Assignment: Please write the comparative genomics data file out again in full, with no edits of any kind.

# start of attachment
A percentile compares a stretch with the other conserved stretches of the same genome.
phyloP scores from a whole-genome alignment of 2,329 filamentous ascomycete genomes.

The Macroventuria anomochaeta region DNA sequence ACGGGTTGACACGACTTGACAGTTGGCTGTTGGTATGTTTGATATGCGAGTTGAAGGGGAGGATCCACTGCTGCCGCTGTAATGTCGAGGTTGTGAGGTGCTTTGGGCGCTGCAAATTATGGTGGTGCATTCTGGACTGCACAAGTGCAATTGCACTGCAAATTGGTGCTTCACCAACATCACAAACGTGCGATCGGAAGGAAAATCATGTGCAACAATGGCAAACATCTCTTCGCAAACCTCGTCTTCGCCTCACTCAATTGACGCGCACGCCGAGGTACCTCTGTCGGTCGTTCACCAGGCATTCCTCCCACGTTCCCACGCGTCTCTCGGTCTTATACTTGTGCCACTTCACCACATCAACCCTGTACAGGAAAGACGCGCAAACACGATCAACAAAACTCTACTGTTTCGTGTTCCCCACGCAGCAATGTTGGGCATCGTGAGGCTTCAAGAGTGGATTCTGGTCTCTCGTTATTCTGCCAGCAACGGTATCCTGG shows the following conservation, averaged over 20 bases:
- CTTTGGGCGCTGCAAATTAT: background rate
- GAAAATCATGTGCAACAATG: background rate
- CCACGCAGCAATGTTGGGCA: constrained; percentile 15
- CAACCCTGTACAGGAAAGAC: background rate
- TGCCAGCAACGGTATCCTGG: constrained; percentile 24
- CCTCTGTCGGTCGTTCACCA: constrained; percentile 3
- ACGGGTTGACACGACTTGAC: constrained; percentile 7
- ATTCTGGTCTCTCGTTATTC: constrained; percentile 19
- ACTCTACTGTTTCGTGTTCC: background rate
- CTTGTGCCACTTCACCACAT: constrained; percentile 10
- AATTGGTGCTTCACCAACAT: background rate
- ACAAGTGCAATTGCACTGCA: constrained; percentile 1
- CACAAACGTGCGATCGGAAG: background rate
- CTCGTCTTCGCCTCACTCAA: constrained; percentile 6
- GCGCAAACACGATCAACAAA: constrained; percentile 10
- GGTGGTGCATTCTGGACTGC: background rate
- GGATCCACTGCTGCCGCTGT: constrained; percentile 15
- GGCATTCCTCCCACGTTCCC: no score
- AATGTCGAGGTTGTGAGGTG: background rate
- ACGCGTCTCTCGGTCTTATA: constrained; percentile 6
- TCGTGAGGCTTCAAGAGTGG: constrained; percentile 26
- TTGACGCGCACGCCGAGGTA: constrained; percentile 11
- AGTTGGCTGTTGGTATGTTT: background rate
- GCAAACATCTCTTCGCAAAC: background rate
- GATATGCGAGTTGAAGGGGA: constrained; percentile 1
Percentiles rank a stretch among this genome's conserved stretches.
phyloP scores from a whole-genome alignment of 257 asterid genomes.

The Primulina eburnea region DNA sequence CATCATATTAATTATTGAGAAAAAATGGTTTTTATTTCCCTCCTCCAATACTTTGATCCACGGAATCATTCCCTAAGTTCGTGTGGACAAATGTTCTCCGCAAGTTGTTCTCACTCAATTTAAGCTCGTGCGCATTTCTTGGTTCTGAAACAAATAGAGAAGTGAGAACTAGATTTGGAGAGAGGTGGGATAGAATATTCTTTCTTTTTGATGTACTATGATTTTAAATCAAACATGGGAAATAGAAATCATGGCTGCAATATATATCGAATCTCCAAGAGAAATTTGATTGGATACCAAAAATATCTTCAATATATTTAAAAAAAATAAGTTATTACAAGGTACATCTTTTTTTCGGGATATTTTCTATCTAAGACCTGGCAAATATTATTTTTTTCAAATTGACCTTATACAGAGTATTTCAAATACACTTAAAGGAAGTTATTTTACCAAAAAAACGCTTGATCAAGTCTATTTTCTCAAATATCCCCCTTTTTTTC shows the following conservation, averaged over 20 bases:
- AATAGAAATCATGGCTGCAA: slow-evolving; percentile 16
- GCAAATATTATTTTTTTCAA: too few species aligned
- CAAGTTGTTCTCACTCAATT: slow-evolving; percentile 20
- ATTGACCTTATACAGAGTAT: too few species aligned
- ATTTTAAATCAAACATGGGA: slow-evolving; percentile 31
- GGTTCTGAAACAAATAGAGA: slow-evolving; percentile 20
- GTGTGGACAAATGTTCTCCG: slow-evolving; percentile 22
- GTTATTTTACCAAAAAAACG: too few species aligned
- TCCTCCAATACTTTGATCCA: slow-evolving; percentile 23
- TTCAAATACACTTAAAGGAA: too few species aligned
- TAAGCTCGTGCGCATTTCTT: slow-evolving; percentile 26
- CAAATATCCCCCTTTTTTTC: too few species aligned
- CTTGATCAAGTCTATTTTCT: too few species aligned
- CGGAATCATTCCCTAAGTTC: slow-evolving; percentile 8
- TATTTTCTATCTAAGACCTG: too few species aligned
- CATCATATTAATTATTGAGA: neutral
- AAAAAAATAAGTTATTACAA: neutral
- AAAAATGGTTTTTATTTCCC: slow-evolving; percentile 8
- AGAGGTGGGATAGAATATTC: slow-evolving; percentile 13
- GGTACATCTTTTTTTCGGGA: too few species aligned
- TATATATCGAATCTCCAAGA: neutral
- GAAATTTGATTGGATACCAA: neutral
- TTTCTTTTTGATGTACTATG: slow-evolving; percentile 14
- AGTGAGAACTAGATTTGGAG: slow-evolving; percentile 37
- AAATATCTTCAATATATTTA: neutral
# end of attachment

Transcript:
A percentile compares a stretch with the other conserved stretches of the same genome.
phyloP scores from a whole-genome alignment of 2,329 filamentous ascomycete genomes.

The Macroventuria anomochaeta region DNA sequence ACGGGTTGACACGACTTGACAGTTGGCTGTTGGTATGTTTGATATGCGAGTTGAAGGGGAGGATCCACTGCTGCCGCTGTAATGTCGAGGTTGTGAGGTGCTTTGGGCGCTGCAAATTATGGTGGTGCATTCTGGACTGCACAAGTGCAATTGCACTGCAAATTGGTGCTTCACCAACATCACAAACGTGCGATCGGAAGGAAAATCATGTGCAACAATGGCAAACATCTCTTCGCAAACCTCGTCTTCGCCTCACTCAATTGACGCGCACGCCGAGGTACCTCTGTCGGTCGTTCACCAGGCATTCCTCCCACGTTCCCACGCGTCTCTCGGTCTTATACTTGTGCCACTTCACCACATCAACCCTGTACAGGAAAGACGCGCAAACACGATCAACAAAACTCTACTGTTTCGTGTTCCCCACGCAGCAATGTTGGGCATCGTGAGGCTTCAAGAGTGGATTCTGGTCTCTCGTTATTCTGCCAGCAACGGTATCCTGG shows the following conservation, averaged over 20 bases:
- CTTTGGGCGCTGCAAATTAT: background rate
- GAAAATCATGTGCAACAATG: background rate
- CCACGCAGCAATGTTGGGCA: constrained; percentile 15
- CAACCCTGTACAGGAAAGAC: background rate
- TGCCAGCAACGGTATCCTGG: constrained; percentile 24
- CCTCTGTCGGTCGTTCACCA: constrained; percentile 3
- ACGGGTTGACACGACTTGAC: constrained; percentile 7
- ATTCTGGTCTCTCGTTATTC: constrained; percentile 19
- ACTCTACTGTTTCGTGTTCC: background rate
- CTTGTGCCACTTCACCACAT: constrained; percentile 10
- AATTGGTGCTTCACCAACAT: background rate
- ACAAGTGCAATTGCACTGCA: constrained; percentile 1
- CACAAACGTGCGATCGGAAG: background rate
- CTCGTCTTCGCCTCACTCAA: constrained; percentile 6
- GCGCAAACACGATCAACAAA: constrained; percentile 10
- GGTGGTGCATTCTGGACTGC: background rate
- GGATCCACTGCTGCCGCTGT: constrained; percentile 15
- GGCATTCCTCCCACGTTCCC: no score
- AATGTCGAGGTTGTGAGGTG: background rate
- ACGCGTCTCTCGGTCTTATA: constrained; percentile 6
- TCGTGAGGCTTCAAGAGTGG: constrained; percentile 26
- TTGACGCGCACGCCGAGGTA: constrained; percentile 11
- AGTTGGCTGTTGGTATGTTT: background rate
- GCAAACATCTCTTCGCAAAC: background rate
- GATATGCGAGTTGAAGGGGA: constrained; percentile 1
Percentiles rank a stretch among this genome's conserved stretches.
phyloP scores from a whole-genome alignment of 257 asterid genomes.

The Primulina eburnea region DNA sequence CATCATATTAATTATTGAGAAAAAATGGTTTTTATTTCCCTCCTCCAATACTTTGATCCACGGAATCATTCCCTAAGTTCGTGTGGACAAATGTTCTCCGCAAGTTGTTCTCACTCAATTTAAGCTCGTGCGCATTTCTTGGTTCTGAAACAAATAGAGAAGTGAGAACTAGATTTGGAGAGAGGTGGGATAGAATATTCTTTCTTTTTGATGTACTATGATTTTAAATCAAACATGGGAAATAGAAATCATGGCTGCAATATATATCGAATCTCCAAGAGAAATTTGATTGGATACCAAAAATATCTTCAATATATTTAAAAAAAATAAGTTATTACAAGGTACATCTTTTTTTCGGGATATTTTCTATCTAAGACCTGGCAAATATTATTTTTTTCAAATTGACCTTATACAGAGTATTTCAAATACACTTAAAGGAAGTTATTTTACCAAAAAAACGCTTGATCAAGTCTATTTTCTCAAATATCCCCCTTTTTTTC shows the following conservation, averaged over 20 bases:
- AATAGAAATCATGGCTGCAA: slow-evolving; percentile 16
- GCAAATATTATTTTTTTCAA: too few species aligned
- CAAGTTGTTCTCACTCAATT: slow-evolving; percentile 20
- ATTGACCTTATACAGAGTAT: too few species aligned
- ATTTTAAATCAAACATGGGA: slow-evolving; percentile 31
- GGTTCTGAAACAAATAGAGA: slow-evolving; percentile 20
- GTGTGGACAAATGTTCTCCG: slow-evolving; percentile 22
- GTTATTTTACCAAAAAAACG: too few species aligned
- TCCTCCAATACTTTGATCCA: slow-evolving; percentile 23
- TTCAAATACACTTAAAGGAA: too few species aligned
- TAAGCTCGTGCGCATTTCTT: slow-evolving; percentile 26
- CAAATATCCCCCTTTTTTTC: too few species aligned
- CTTGATCAAGTCTATTTTCT: too few species aligned
- CGGAATCATTCCCTAAGTTC: slow-evolving; percentile 8
- TATTTTCTATCTAAGACCTG: too few species aligned
- CATCATATTAATTATTGAGA: neutral
- AAAAAAATAAGTTATTACAA: neutral
- AAAAATGGTTTTTATTTCCC: slow-evolving; percentile 8
- AGAGGTGGGATAGAATATTC: slow-evolving; percentile 13
- GGTACATCTTTTTTTCGGGA: too few species aligned
- TATATATCGAATCTCCAAGA: neutral
- GAAATTTGATTGGATACCAA: neutral
- TTTCTTTTTGATGTACTATG: slow-evolving; percentile 14
- AGTGAGAACTAGATTTGGAG: slow-evolving; percentile 37
- AAATATCTTCAATATATTTA: neutral